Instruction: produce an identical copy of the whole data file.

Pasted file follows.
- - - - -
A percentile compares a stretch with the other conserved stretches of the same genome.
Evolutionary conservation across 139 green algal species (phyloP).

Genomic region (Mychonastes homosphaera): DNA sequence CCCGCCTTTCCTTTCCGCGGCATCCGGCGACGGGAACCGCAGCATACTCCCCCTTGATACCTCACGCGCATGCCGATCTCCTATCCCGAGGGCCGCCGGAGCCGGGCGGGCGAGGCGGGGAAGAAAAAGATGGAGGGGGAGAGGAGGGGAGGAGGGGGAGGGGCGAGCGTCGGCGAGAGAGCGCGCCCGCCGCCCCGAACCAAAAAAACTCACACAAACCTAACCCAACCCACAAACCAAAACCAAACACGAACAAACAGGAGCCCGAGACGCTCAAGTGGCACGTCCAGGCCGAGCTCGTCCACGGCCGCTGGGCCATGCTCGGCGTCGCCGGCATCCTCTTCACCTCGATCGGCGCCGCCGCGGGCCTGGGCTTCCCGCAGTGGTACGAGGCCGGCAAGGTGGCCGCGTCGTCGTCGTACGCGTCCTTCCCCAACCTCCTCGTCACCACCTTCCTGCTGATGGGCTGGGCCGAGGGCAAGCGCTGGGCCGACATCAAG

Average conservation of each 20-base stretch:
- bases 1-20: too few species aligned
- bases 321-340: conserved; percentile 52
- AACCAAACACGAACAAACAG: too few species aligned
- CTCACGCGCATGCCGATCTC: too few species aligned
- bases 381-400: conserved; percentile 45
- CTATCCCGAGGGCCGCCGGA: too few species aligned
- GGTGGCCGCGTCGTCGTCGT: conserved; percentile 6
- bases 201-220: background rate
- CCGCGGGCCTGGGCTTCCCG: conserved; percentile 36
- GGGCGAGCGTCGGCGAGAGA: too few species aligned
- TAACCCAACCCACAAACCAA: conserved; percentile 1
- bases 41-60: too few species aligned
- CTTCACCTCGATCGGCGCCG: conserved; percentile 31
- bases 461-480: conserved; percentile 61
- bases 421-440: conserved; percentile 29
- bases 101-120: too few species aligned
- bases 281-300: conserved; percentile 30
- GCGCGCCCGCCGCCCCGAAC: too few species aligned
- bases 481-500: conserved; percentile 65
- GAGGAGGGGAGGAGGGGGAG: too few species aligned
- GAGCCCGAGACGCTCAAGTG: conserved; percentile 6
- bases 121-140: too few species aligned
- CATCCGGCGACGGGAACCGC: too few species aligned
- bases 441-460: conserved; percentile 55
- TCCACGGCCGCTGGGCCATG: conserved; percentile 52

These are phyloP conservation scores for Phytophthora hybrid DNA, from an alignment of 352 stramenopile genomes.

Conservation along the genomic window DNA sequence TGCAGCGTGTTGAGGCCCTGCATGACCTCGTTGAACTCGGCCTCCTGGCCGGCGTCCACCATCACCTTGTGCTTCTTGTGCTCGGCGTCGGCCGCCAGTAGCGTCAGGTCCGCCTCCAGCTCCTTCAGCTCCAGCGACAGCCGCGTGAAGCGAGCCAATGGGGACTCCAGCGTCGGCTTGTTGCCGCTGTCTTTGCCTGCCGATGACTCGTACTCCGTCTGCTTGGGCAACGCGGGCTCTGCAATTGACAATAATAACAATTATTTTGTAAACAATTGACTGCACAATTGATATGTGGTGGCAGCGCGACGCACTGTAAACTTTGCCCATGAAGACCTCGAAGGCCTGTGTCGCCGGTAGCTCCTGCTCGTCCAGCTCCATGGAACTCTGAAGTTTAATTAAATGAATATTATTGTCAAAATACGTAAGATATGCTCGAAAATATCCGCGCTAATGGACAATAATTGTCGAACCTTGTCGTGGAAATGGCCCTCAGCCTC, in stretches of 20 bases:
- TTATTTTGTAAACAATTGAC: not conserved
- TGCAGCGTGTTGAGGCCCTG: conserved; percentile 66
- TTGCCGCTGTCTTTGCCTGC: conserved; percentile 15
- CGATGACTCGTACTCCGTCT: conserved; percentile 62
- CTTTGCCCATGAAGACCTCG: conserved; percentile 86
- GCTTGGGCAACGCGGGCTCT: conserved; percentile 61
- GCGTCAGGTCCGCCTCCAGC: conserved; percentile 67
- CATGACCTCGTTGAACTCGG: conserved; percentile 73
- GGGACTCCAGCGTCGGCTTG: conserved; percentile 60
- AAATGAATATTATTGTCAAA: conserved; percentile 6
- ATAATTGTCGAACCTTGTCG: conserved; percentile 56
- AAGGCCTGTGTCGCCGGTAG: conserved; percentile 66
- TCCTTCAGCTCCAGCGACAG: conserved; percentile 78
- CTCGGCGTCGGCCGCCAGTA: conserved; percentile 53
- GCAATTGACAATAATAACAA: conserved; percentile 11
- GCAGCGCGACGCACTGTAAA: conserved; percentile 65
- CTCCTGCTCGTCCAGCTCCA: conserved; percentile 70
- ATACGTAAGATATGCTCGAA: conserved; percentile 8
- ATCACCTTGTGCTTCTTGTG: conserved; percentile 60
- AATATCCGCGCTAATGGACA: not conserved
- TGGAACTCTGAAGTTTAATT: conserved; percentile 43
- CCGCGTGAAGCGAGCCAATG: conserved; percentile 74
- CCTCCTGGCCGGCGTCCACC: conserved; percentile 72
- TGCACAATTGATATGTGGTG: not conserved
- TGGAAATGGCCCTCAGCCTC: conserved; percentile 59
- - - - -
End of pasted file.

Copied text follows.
A percentile compares a stretch with the other conserved stretches of the same genome.
Evolutionary conservation across 139 green algal species (phyloP).

Genomic region (Mychonastes homosphaera): DNA sequence CCCGCCTTTCCTTTCCGCGGCATCCGGCGACGGGAACCGCAGCATACTCCCCCTTGATACCTCACGCGCATGCCGATCTCCTATCCCGAGGGCCGCCGGAGCCGGGCGGGCGAGGCGGGGAAGAAAAAGATGGAGGGGGAGAGGAGGGGAGGAGGGGGAGGGGCGAGCGTCGGCGAGAGAGCGCGCCCGCCGCCCCGAACCAAAAAAACTCACACAAACCTAACCCAACCCACAAACCAAAACCAAACACGAACAAACAGGAGCCCGAGACGCTCAAGTGGCACGTCCAGGCCGAGCTCGTCCACGGCCGCTGGGCCATGCTCGGCGTCGCCGGCATCCTCTTCACCTCGATCGGCGCCGCCGCGGGCCTGGGCTTCCCGCAGTGGTACGAGGCCGGCAAGGTGGCCGCGTCGTCGTCGTACGCGTCCTTCCCCAACCTCCTCGTCACCACCTTCCTGCTGATGGGCTGGGCCGAGGGCAAGCGCTGGGCCGACATCAAG

Average conservation of each 20-base stretch:
- bases 1-20: too few species aligned
- bases 321-340: conserved; percentile 52
- AACCAAACACGAACAAACAG: too few species aligned
- CTCACGCGCATGCCGATCTC: too few species aligned
- bases 381-400: conserved; percentile 45
- CTATCCCGAGGGCCGCCGGA: too few species aligned
- GGTGGCCGCGTCGTCGTCGT: conserved; percentile 6
- bases 201-220: background rate
- CCGCGGGCCTGGGCTTCCCG: conserved; percentile 36
- GGGCGAGCGTCGGCGAGAGA: too few species aligned
- TAACCCAACCCACAAACCAA: conserved; percentile 1
- bases 41-60: too few species aligned
- CTTCACCTCGATCGGCGCCG: conserved; percentile 31
- bases 461-480: conserved; percentile 61
- bases 421-440: conserved; percentile 29
- bases 101-120: too few species aligned
- bases 281-300: conserved; percentile 30
- GCGCGCCCGCCGCCCCGAAC: too few species aligned
- bases 481-500: conserved; percentile 65
- GAGGAGGGGAGGAGGGGGAG: too few species aligned
- GAGCCCGAGACGCTCAAGTG: conserved; percentile 6
- bases 121-140: too few species aligned
- CATCCGGCGACGGGAACCGC: too few species aligned
- bases 441-460: conserved; percentile 55
- TCCACGGCCGCTGGGCCATG: conserved; percentile 52

These are phyloP conservation scores for Phytophthora hybrid DNA, from an alignment of 352 stramenopile genomes.

Conservation along the genomic window DNA sequence TGCAGCGTGTTGAGGCCCTGCATGACCTCGTTGAACTCGGCCTCCTGGCCGGCGTCCACCATCACCTTGTGCTTCTTGTGCTCGGCGTCGGCCGCCAGTAGCGTCAGGTCCGCCTCCAGCTCCTTCAGCTCCAGCGACAGCCGCGTGAAGCGAGCCAATGGGGACTCCAGCGTCGGCTTGTTGCCGCTGTCTTTGCCTGCCGATGACTCGTACTCCGTCTGCTTGGGCAACGCGGGCTCTGCAATTGACAATAATAACAATTATTTTGTAAACAATTGACTGCACAATTGATATGTGGTGGCAGCGCGACGCACTGTAAACTTTGCCCATGAAGACCTCGAAGGCCTGTGTCGCCGGTAGCTCCTGCTCGTCCAGCTCCATGGAACTCTGAAGTTTAATTAAATGAATATTATTGTCAAAATACGTAAGATATGCTCGAAAATATCCGCGCTAATGGACAATAATTGTCGAACCTTGTCGTGGAAATGGCCCTCAGCCTC, in stretches of 20 bases:
- TTATTTTGTAAACAATTGAC: not conserved
- TGCAGCGTGTTGAGGCCCTG: conserved; percentile 66
- TTGCCGCTGTCTTTGCCTGC: conserved; percentile 15
- CGATGACTCGTACTCCGTCT: conserved; percentile 62
- CTTTGCCCATGAAGACCTCG: conserved; percentile 86
- GCTTGGGCAACGCGGGCTCT: conserved; percentile 61
- GCGTCAGGTCCGCCTCCAGC: conserved; percentile 67
- CATGACCTCGTTGAACTCGG: conserved; percentile 73
- GGGACTCCAGCGTCGGCTTG: conserved; percentile 60
- AAATGAATATTATTGTCAAA: conserved; percentile 6
- ATAATTGTCGAACCTTGTCG: conserved; percentile 56
- AAGGCCTGTGTCGCCGGTAG: conserved; percentile 66
- TCCTTCAGCTCCAGCGACAG: conserved; percentile 78
- CTCGGCGTCGGCCGCCAGTA: conserved; percentile 53
- GCAATTGACAATAATAACAA: conserved; percentile 11
- GCAGCGCGACGCACTGTAAA: conserved; percentile 65
- CTCCTGCTCGTCCAGCTCCA: conserved; percentile 70
- ATACGTAAGATATGCTCGAA: conserved; percentile 8
- ATCACCTTGTGCTTCTTGTG: conserved; percentile 60
- AATATCCGCGCTAATGGACA: not conserved
- TGGAACTCTGAAGTTTAATT: conserved; percentile 43
- CCGCGTGAAGCGAGCCAATG: conserved; percentile 74
- CCTCCTGGCCGGCGTCCACC: conserved; percentile 72
- TGCACAATTGATATGTGGTG: not conserved
- TGGAAATGGCCCTCAGCCTC: conserved; percentile 59